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3 of 5 people found the following review helpful
3.0 out of 5 stars Quantity over quality, May 26, 2011
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This review is from: Warriors (DVD)
Quite frankly, if it weren't for the sheer number of movies included in this pack, it would be a great disappointment.

"Hannibal: Rome's Worst Nightmare" starring Alexander Siddig is without a doubt the best film included in this bunch, and it's not even "officially" included, but a bonus film. It is perhaps the single most historically accurate TV/movie portrayal of ancient Rome I've ever seen, bested only by HBO's Rome in terms of aesthetics, and at 89 minutes, aside from a pointless one-off scene involving Imilce, Hannibal Barca's wife, in Hispania before they begin the campaign, is intensely crisp and fast-paced, while giving most events proper brevity and impact, complete with fitting music for dramatic effect and cut-aways giving information as to important historical figures, such as Hanno the Great, Quintus Fabius Maximus, Publius Scipio and his son, the future Scipio Africanus, Gaius Terentius Varro, Hasdrubal, Mago, Maharbal, etcetera.

Similarly, the film on the Shogun, following Tokugawa Ieyasu, is excellent, taut, and perfectly paced. My only complaint is that it was done in English. Despite the fact that pretty much all the others (except the one on Genghis Khan) are in English, I felt that this film could have benefitted far more from being in Japanese than not, though some of the lines spoken by the actor portraying Tokugawa Ieyasu, despite being in flawless English, sound as though they were truly Japanese.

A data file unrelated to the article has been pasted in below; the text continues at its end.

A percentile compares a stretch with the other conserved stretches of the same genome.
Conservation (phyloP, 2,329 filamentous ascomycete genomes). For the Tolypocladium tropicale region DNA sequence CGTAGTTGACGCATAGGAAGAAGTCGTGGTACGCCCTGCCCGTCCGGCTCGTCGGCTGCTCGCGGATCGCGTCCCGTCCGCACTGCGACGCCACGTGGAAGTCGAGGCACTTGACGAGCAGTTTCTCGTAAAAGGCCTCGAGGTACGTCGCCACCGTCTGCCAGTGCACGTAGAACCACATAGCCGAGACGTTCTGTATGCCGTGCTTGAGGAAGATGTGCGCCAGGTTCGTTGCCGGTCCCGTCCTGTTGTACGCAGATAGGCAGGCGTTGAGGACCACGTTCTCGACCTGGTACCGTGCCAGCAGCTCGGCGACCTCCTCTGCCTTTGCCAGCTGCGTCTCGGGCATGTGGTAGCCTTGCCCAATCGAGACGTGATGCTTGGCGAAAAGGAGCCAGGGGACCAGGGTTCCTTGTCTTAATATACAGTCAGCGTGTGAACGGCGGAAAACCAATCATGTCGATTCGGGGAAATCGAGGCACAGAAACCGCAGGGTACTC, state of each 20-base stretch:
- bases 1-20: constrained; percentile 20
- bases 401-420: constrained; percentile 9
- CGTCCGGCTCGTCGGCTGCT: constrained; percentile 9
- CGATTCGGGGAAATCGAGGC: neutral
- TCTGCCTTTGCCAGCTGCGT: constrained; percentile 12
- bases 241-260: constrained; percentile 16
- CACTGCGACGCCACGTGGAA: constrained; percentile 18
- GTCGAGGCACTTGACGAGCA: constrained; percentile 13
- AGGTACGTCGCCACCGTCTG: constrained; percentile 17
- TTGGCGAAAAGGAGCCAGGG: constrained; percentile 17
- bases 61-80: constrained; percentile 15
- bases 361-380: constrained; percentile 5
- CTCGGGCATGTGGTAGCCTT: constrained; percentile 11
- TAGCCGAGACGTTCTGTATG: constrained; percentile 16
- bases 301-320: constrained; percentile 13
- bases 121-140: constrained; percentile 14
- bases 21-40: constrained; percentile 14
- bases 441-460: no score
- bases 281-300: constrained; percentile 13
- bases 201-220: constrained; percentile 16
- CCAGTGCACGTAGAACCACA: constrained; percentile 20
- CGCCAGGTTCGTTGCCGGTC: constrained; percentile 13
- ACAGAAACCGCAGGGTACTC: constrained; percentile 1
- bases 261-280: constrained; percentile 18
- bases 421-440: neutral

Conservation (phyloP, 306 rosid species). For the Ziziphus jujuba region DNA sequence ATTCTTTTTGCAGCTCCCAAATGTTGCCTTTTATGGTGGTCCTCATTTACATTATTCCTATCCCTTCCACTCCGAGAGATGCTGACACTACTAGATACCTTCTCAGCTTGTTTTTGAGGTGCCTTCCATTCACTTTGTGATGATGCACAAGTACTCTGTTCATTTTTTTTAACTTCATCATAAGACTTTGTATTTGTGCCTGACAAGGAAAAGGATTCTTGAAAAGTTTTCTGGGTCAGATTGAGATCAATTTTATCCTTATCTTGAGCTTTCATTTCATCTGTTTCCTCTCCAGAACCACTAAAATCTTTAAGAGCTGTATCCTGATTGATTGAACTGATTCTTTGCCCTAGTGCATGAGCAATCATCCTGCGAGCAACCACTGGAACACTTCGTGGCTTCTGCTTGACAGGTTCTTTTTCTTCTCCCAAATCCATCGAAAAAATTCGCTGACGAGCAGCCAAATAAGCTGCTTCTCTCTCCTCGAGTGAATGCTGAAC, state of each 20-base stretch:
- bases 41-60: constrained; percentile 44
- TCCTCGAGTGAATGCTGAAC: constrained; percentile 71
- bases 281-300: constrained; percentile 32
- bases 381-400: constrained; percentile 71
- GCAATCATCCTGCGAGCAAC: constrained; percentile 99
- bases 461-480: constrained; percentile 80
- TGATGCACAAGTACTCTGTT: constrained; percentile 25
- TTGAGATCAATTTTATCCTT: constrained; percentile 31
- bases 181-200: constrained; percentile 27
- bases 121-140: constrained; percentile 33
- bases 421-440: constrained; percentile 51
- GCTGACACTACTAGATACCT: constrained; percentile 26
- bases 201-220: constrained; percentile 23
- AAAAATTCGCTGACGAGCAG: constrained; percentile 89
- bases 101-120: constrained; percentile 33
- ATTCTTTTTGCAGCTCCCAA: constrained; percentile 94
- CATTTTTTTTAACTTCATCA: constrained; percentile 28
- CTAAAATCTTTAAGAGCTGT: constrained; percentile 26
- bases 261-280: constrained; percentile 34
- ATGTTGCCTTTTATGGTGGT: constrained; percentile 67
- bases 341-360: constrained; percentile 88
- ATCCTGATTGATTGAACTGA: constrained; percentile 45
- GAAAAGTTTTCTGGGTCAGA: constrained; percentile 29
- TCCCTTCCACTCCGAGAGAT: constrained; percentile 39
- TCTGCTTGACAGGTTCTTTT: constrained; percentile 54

The film on Genghis Khan is another rushed affair, which is done in Mongolian (or else some other Asian language) but is much less of a narrative like the others and more like a documentary, with the primary story being told by the narrator rather than the characters. It's more accurate than the totally unrelated movie "Mongol", but not nearly as enjoyable.

The other ones are very disappointing, varying in quality, but none coming close to the level of excellence of the aforementioned three. The film on Spartacus is horribly done, incredibly sparse on historical detail and accuracy, and pretty much just a vacant, pale re-creation of every other Spartacus production already done, with a far lower budget.

The Napoleon Bonaparte film was extraordinary in its concept of only portraying Napoleon's initial rise to significance in the military (and also, I feel, could have benefitted from being in French rather than English) but was too muddied, unclear, and scattershot. We see and hear a lot of odd things reflective of the Great Terror and the political mood and climate of early Republican France, but very little expansion of this as to HOW it affects the events in the story or WHY, and ultimately suffering the same problem as in the French-Canadian 2002 miniseries "Napoleon"---it doesn't show us anything special about Napoleon Bonaparte, but portrays him as ambitious, but average.

The Cortez film had such great potential, but (again, should have been in Spanish rather than English) was in my opinion overly rushed, and some questionable decisions made with the shooting (such as when Moctezuma and Cortez first meet, Moctezuma initially speaks his native language, but then BOTH start speaking English, while acting as if they cannot understand each other, using a native woman as interpreter. The rest of it suffers from lack of details, and total lack of understanding as to context---why stuff is happening in what context is unknown, and situations treated with gravity are completely lost on the viewer because there is no context given as to WHY it has gravity.